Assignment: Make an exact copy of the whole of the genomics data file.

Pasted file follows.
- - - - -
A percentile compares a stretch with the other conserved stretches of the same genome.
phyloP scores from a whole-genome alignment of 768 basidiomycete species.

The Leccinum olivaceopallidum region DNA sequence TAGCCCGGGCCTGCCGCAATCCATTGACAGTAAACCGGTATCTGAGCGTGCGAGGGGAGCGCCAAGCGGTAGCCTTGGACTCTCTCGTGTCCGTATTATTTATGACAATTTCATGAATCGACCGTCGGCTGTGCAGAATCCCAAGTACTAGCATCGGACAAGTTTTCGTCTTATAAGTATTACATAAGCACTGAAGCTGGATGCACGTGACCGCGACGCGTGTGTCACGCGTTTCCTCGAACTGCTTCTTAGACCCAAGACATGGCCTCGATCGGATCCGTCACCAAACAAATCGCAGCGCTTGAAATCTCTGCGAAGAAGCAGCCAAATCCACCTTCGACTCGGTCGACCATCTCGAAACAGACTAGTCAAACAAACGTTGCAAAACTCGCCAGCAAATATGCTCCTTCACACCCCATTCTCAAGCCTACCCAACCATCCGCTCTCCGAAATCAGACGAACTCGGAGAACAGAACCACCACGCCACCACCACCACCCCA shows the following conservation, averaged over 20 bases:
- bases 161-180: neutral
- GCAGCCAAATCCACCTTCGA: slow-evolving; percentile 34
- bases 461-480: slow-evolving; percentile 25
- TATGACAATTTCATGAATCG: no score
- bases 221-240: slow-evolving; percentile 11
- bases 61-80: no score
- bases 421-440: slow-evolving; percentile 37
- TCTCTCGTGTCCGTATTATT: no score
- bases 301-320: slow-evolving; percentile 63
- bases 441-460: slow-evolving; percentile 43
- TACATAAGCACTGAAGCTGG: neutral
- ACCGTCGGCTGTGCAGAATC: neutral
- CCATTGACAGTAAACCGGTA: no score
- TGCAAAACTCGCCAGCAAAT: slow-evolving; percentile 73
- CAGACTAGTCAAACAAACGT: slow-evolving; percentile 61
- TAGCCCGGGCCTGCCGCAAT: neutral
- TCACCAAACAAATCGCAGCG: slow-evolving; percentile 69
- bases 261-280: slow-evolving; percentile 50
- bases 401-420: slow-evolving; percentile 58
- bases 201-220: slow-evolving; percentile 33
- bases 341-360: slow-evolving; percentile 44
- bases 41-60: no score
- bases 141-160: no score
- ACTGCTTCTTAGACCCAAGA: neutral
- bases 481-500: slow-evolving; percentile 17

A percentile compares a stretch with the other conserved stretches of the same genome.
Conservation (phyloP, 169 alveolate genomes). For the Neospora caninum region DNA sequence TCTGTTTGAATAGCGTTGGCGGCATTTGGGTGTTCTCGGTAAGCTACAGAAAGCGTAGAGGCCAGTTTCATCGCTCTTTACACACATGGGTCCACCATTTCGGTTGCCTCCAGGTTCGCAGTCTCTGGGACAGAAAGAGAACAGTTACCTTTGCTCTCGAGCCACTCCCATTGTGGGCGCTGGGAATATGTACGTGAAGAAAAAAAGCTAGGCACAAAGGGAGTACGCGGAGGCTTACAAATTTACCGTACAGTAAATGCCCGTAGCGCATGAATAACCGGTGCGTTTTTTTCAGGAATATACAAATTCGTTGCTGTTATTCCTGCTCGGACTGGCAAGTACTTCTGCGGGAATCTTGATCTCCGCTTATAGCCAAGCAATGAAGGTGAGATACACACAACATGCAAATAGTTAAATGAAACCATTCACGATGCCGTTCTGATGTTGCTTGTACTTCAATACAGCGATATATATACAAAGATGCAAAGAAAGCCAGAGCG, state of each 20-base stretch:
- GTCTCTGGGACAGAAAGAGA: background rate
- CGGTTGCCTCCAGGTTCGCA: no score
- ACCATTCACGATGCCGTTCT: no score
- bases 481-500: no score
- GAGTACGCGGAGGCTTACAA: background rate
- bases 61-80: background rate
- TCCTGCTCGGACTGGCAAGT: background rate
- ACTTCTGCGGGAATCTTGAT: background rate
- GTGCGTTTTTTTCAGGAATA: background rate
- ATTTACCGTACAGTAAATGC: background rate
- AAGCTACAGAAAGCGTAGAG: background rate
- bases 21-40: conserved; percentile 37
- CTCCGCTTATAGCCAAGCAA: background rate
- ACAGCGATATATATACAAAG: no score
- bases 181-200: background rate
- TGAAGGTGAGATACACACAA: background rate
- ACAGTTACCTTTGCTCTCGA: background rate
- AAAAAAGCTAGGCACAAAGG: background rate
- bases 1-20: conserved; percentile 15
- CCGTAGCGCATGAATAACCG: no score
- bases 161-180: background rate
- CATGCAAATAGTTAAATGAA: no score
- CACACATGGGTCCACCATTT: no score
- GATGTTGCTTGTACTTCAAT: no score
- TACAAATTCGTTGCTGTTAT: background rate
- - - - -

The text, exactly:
A percentile compares a stretch with the other conserved stretches of the same genome.
phyloP scores from a whole-genome alignment of 768 basidiomycete species.

The Leccinum olivaceopallidum region DNA sequence TAGCCCGGGCCTGCCGCAATCCATTGACAGTAAACCGGTATCTGAGCGTGCGAGGGGAGCGCCAAGCGGTAGCCTTGGACTCTCTCGTGTCCGTATTATTTATGACAATTTCATGAATCGACCGTCGGCTGTGCAGAATCCCAAGTACTAGCATCGGACAAGTTTTCGTCTTATAAGTATTACATAAGCACTGAAGCTGGATGCACGTGACCGCGACGCGTGTGTCACGCGTTTCCTCGAACTGCTTCTTAGACCCAAGACATGGCCTCGATCGGATCCGTCACCAAACAAATCGCAGCGCTTGAAATCTCTGCGAAGAAGCAGCCAAATCCACCTTCGACTCGGTCGACCATCTCGAAACAGACTAGTCAAACAAACGTTGCAAAACTCGCCAGCAAATATGCTCCTTCACACCCCATTCTCAAGCCTACCCAACCATCCGCTCTCCGAAATCAGACGAACTCGGAGAACAGAACCACCACGCCACCACCACCACCCCA shows the following conservation, averaged over 20 bases:
- bases 161-180: neutral
- GCAGCCAAATCCACCTTCGA: slow-evolving; percentile 34
- bases 461-480: slow-evolving; percentile 25
- TATGACAATTTCATGAATCG: no score
- bases 221-240: slow-evolving; percentile 11
- bases 61-80: no score
- bases 421-440: slow-evolving; percentile 37
- TCTCTCGTGTCCGTATTATT: no score
- bases 301-320: slow-evolving; percentile 63
- bases 441-460: slow-evolving; percentile 43
- TACATAAGCACTGAAGCTGG: neutral
- ACCGTCGGCTGTGCAGAATC: neutral
- CCATTGACAGTAAACCGGTA: no score
- TGCAAAACTCGCCAGCAAAT: slow-evolving; percentile 73
- CAGACTAGTCAAACAAACGT: slow-evolving; percentile 61
- TAGCCCGGGCCTGCCGCAAT: neutral
- TCACCAAACAAATCGCAGCG: slow-evolving; percentile 69
- bases 261-280: slow-evolving; percentile 50
- bases 401-420: slow-evolving; percentile 58
- bases 201-220: slow-evolving; percentile 33
- bases 341-360: slow-evolving; percentile 44
- bases 41-60: no score
- bases 141-160: no score
- ACTGCTTCTTAGACCCAAGA: neutral
- bases 481-500: slow-evolving; percentile 17

A percentile compares a stretch with the other conserved stretches of the same genome.
Conservation (phyloP, 169 alveolate genomes). For the Neospora caninum region DNA sequence TCTGTTTGAATAGCGTTGGCGGCATTTGGGTGTTCTCGGTAAGCTACAGAAAGCGTAGAGGCCAGTTTCATCGCTCTTTACACACATGGGTCCACCATTTCGGTTGCCTCCAGGTTCGCAGTCTCTGGGACAGAAAGAGAACAGTTACCTTTGCTCTCGAGCCACTCCCATTGTGGGCGCTGGGAATATGTACGTGAAGAAAAAAAGCTAGGCACAAAGGGAGTACGCGGAGGCTTACAAATTTACCGTACAGTAAATGCCCGTAGCGCATGAATAACCGGTGCGTTTTTTTCAGGAATATACAAATTCGTTGCTGTTATTCCTGCTCGGACTGGCAAGTACTTCTGCGGGAATCTTGATCTCCGCTTATAGCCAAGCAATGAAGGTGAGATACACACAACATGCAAATAGTTAAATGAAACCATTCACGATGCCGTTCTGATGTTGCTTGTACTTCAATACAGCGATATATATACAAAGATGCAAAGAAAGCCAGAGCG, state of each 20-base stretch:
- GTCTCTGGGACAGAAAGAGA: background rate
- CGGTTGCCTCCAGGTTCGCA: no score
- ACCATTCACGATGCCGTTCT: no score
- bases 481-500: no score
- GAGTACGCGGAGGCTTACAA: background rate
- bases 61-80: background rate
- TCCTGCTCGGACTGGCAAGT: background rate
- ACTTCTGCGGGAATCTTGAT: background rate
- GTGCGTTTTTTTCAGGAATA: background rate
- ATTTACCGTACAGTAAATGC: background rate
- AAGCTACAGAAAGCGTAGAG: background rate
- bases 21-40: conserved; percentile 37
- CTCCGCTTATAGCCAAGCAA: background rate
- ACAGCGATATATATACAAAG: no score
- bases 181-200: background rate
- TGAAGGTGAGATACACACAA: background rate
- ACAGTTACCTTTGCTCTCGA: background rate
- AAAAAAGCTAGGCACAAAGG: background rate
- bases 1-20: conserved; percentile 15
- CCGTAGCGCATGAATAACCG: no score
- bases 161-180: background rate
- CATGCAAATAGTTAAATGAA: no score
- CACACATGGGTCCACCATTT: no score
- GATGTTGCTTGTACTTCAAT: no score
- TACAAATTCGTTGCTGTTAT: background rate